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Neon Noir Comes To Hollywood
, 18 July 2014
This review is from: The Driver [Blu-ray] (Blu-ray)
Film Noir has gone through many changes since the term was first coined in the 1950s. Ever since Orson Welles' brilliant 1957 film Touch of Evil pulled the curtain on the genre, film noir has undergone more resurgences and changes then some film genres.
Although the genre was dormant in Hollywood, in Europe it was being revitalized, and this was more evident in France with Jean Pierre Melville's classic Le Samourai which heralded the neon noir sub genre.
The Driver is probably Hollywood's first bona fide example of this practice and it is a fantastic film in its own right, so much so that, in my humble opinion, it is the very definition of screen existentialism that Hollywood has portrayed on screen. The main characters in this film are nameless, and also, with the exception of Adjani's The Player, have no back story. These characters are walking representations of their professions and they try to maintain their professionalism, but at the end they succumb to their guilty greed.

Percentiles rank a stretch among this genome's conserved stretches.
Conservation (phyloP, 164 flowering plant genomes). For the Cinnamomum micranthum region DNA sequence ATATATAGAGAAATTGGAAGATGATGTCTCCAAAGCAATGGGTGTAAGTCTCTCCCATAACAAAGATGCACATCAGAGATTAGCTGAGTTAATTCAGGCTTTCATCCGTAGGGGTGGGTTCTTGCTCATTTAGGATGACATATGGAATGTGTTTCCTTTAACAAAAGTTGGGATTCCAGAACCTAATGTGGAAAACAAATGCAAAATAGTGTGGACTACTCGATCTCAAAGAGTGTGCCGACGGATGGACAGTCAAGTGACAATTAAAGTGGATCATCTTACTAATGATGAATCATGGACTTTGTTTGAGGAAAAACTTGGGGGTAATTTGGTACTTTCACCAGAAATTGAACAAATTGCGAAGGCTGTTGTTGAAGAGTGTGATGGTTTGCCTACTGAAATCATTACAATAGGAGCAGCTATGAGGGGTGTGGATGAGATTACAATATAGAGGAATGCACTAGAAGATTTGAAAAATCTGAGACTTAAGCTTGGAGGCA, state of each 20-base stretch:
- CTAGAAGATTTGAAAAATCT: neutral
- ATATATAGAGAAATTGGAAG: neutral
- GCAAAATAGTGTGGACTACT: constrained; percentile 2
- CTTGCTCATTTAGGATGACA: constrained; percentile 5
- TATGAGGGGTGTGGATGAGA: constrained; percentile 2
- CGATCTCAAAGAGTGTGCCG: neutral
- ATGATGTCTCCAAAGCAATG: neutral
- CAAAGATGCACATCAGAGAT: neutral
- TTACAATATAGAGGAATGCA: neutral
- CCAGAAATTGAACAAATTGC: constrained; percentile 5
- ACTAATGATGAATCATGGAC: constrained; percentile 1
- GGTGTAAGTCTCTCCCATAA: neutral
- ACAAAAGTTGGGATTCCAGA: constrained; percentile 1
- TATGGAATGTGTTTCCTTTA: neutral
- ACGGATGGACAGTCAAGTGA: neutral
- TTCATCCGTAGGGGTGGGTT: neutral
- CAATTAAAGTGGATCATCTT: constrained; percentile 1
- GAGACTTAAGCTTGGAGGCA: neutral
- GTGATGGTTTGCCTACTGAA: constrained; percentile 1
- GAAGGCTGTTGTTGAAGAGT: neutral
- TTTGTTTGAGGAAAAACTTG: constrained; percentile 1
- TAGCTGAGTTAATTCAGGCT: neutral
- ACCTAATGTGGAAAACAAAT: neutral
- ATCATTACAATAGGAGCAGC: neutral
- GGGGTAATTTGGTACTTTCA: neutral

The little dialogue that Driver and Player have are almost seen as as antidote to the cynical musings of their antagonist (played sensationally by the ever great Bruce Dern) In fact I would go far as say the absence of dialogue almost plays as rejection of the noirs of yesteryear, with all the wit, charm and sadism being delivered through a glare. Whilst on the subject of genre, another genre that has to be made in connection with The Driver is the western. The Detective always calls his antagonist, desperado; The Driver only has a radio for company and even then he only listens to country and western music.
The other valid point to make is the car chases, and they're phenomenal. In the recent years before The Driver, car chases had become common place, but The Driver very much could be the film that finally made this practice into the art form it truly is. Absolutely sensational work.
Looking back at The Driver now, I can't help but feel a certain sadness. With the exception of 2011's Drive (which I adored and I still consider it the greatest film of 2011) a film which features car chases have been dumbed down (Need For Speed?!) The Driver is a prime example on how a simple story line can create good cinema, and to this day remains Walter Hill's best film. The car chases, the acting, and the brilliant score elevate this genre film into the jewel that it truly is.
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